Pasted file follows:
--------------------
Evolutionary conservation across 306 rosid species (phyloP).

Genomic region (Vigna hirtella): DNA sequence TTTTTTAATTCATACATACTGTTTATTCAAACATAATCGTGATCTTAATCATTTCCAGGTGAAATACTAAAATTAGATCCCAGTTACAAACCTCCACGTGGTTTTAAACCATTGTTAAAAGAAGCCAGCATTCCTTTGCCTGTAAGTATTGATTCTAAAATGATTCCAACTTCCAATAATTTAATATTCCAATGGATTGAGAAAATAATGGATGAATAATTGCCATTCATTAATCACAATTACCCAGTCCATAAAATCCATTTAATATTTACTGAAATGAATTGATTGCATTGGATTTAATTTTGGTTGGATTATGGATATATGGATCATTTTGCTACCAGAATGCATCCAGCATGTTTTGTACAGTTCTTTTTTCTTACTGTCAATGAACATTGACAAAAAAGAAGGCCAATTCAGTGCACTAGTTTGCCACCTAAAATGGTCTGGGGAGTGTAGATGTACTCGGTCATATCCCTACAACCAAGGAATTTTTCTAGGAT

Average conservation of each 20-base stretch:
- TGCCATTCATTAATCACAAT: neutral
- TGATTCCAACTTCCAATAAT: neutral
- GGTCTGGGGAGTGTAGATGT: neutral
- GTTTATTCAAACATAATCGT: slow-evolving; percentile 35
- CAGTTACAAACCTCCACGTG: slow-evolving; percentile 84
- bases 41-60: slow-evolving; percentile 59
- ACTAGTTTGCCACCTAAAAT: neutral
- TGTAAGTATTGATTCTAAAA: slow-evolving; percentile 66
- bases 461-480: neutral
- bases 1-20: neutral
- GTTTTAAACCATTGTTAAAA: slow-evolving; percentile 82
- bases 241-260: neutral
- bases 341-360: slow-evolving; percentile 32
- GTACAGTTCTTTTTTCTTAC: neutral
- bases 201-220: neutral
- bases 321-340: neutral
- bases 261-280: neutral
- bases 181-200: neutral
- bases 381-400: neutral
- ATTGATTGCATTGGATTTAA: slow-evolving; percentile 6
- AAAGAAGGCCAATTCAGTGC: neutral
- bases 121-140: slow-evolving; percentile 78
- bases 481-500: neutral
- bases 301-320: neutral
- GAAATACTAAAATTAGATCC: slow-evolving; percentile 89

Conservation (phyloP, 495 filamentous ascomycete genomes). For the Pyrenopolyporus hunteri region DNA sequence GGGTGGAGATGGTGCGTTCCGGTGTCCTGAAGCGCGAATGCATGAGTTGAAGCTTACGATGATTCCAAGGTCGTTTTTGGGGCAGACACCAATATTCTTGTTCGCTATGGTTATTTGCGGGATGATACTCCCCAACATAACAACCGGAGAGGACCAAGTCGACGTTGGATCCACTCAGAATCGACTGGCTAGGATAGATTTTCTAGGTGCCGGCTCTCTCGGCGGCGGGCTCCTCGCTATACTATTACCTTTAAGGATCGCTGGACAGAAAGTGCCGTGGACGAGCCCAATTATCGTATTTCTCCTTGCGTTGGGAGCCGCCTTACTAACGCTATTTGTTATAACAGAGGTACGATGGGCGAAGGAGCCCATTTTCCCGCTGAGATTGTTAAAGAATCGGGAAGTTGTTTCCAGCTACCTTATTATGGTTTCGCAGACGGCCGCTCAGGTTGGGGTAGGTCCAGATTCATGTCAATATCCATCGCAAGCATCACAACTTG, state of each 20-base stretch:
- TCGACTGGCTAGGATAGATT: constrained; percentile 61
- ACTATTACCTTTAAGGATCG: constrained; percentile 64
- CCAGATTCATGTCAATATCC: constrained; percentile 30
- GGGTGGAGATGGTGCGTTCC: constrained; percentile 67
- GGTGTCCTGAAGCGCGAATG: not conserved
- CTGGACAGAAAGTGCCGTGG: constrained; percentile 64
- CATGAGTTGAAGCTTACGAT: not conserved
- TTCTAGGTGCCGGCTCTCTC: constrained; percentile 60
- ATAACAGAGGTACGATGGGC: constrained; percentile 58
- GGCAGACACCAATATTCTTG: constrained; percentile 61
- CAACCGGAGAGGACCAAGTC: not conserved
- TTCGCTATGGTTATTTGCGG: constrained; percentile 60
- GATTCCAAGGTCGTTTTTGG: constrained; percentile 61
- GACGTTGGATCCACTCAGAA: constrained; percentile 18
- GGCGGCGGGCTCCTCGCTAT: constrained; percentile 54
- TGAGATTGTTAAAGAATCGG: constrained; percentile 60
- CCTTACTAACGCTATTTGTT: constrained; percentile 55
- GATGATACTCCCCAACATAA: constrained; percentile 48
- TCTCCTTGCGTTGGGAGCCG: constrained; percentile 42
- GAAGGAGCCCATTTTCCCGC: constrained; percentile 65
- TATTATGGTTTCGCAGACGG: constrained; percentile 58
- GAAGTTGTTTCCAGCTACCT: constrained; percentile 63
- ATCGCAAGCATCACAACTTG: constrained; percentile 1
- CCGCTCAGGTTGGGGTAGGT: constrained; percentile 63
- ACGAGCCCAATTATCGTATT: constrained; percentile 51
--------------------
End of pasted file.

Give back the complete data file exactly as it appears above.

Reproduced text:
Evolutionary conservation across 306 rosid species (phyloP).

Genomic region (Vigna hirtella): DNA sequence TTTTTTAATTCATACATACTGTTTATTCAAACATAATCGTGATCTTAATCATTTCCAGGTGAAATACTAAAATTAGATCCCAGTTACAAACCTCCACGTGGTTTTAAACCATTGTTAAAAGAAGCCAGCATTCCTTTGCCTGTAAGTATTGATTCTAAAATGATTCCAACTTCCAATAATTTAATATTCCAATGGATTGAGAAAATAATGGATGAATAATTGCCATTCATTAATCACAATTACCCAGTCCATAAAATCCATTTAATATTTACTGAAATGAATTGATTGCATTGGATTTAATTTTGGTTGGATTATGGATATATGGATCATTTTGCTACCAGAATGCATCCAGCATGTTTTGTACAGTTCTTTTTTCTTACTGTCAATGAACATTGACAAAAAAGAAGGCCAATTCAGTGCACTAGTTTGCCACCTAAAATGGTCTGGGGAGTGTAGATGTACTCGGTCATATCCCTACAACCAAGGAATTTTTCTAGGAT

Average conservation of each 20-base stretch:
- TGCCATTCATTAATCACAAT: neutral
- TGATTCCAACTTCCAATAAT: neutral
- GGTCTGGGGAGTGTAGATGT: neutral
- GTTTATTCAAACATAATCGT: slow-evolving; percentile 35
- CAGTTACAAACCTCCACGTG: slow-evolving; percentile 84
- bases 41-60: slow-evolving; percentile 59
- ACTAGTTTGCCACCTAAAAT: neutral
- TGTAAGTATTGATTCTAAAA: slow-evolving; percentile 66
- bases 461-480: neutral
- bases 1-20: neutral
- GTTTTAAACCATTGTTAAAA: slow-evolving; percentile 82
- bases 241-260: neutral
- bases 341-360: slow-evolving; percentile 32
- GTACAGTTCTTTTTTCTTAC: neutral
- bases 201-220: neutral
- bases 321-340: neutral
- bases 261-280: neutral
- bases 181-200: neutral
- bases 381-400: neutral
- ATTGATTGCATTGGATTTAA: slow-evolving; percentile 6
- AAAGAAGGCCAATTCAGTGC: neutral
- bases 121-140: slow-evolving; percentile 78
- bases 481-500: neutral
- bases 301-320: neutral
- GAAATACTAAAATTAGATCC: slow-evolving; percentile 89

Conservation (phyloP, 495 filamentous ascomycete genomes). For the Pyrenopolyporus hunteri region DNA sequence GGGTGGAGATGGTGCGTTCCGGTGTCCTGAAGCGCGAATGCATGAGTTGAAGCTTACGATGATTCCAAGGTCGTTTTTGGGGCAGACACCAATATTCTTGTTCGCTATGGTTATTTGCGGGATGATACTCCCCAACATAACAACCGGAGAGGACCAAGTCGACGTTGGATCCACTCAGAATCGACTGGCTAGGATAGATTTTCTAGGTGCCGGCTCTCTCGGCGGCGGGCTCCTCGCTATACTATTACCTTTAAGGATCGCTGGACAGAAAGTGCCGTGGACGAGCCCAATTATCGTATTTCTCCTTGCGTTGGGAGCCGCCTTACTAACGCTATTTGTTATAACAGAGGTACGATGGGCGAAGGAGCCCATTTTCCCGCTGAGATTGTTAAAGAATCGGGAAGTTGTTTCCAGCTACCTTATTATGGTTTCGCAGACGGCCGCTCAGGTTGGGGTAGGTCCAGATTCATGTCAATATCCATCGCAAGCATCACAACTTG, state of each 20-base stretch:
- TCGACTGGCTAGGATAGATT: constrained; percentile 61
- ACTATTACCTTTAAGGATCG: constrained; percentile 64
- CCAGATTCATGTCAATATCC: constrained; percentile 30
- GGGTGGAGATGGTGCGTTCC: constrained; percentile 67
- GGTGTCCTGAAGCGCGAATG: not conserved
- CTGGACAGAAAGTGCCGTGG: constrained; percentile 64
- CATGAGTTGAAGCTTACGAT: not conserved
- TTCTAGGTGCCGGCTCTCTC: constrained; percentile 60
- ATAACAGAGGTACGATGGGC: constrained; percentile 58
- GGCAGACACCAATATTCTTG: constrained; percentile 61
- CAACCGGAGAGGACCAAGTC: not conserved
- TTCGCTATGGTTATTTGCGG: constrained; percentile 60
- GATTCCAAGGTCGTTTTTGG: constrained; percentile 61
- GACGTTGGATCCACTCAGAA: constrained; percentile 18
- GGCGGCGGGCTCCTCGCTAT: constrained; percentile 54
- TGAGATTGTTAAAGAATCGG: constrained; percentile 60
- CCTTACTAACGCTATTTGTT: constrained; percentile 55
- GATGATACTCCCCAACATAA: constrained; percentile 48
- TCTCCTTGCGTTGGGAGCCG: constrained; percentile 42
- GAAGGAGCCCATTTTCCCGC: constrained; percentile 65
- TATTATGGTTTCGCAGACGG: constrained; percentile 58
- GAAGTTGTTTCCAGCTACCT: constrained; percentile 63
- ATCGCAAGCATCACAACTTG: constrained; percentile 1
- CCGCTCAGGTTGGGGTAGGT: constrained; percentile 63
- ACGAGCCCAATTATCGTATT: constrained; percentile 51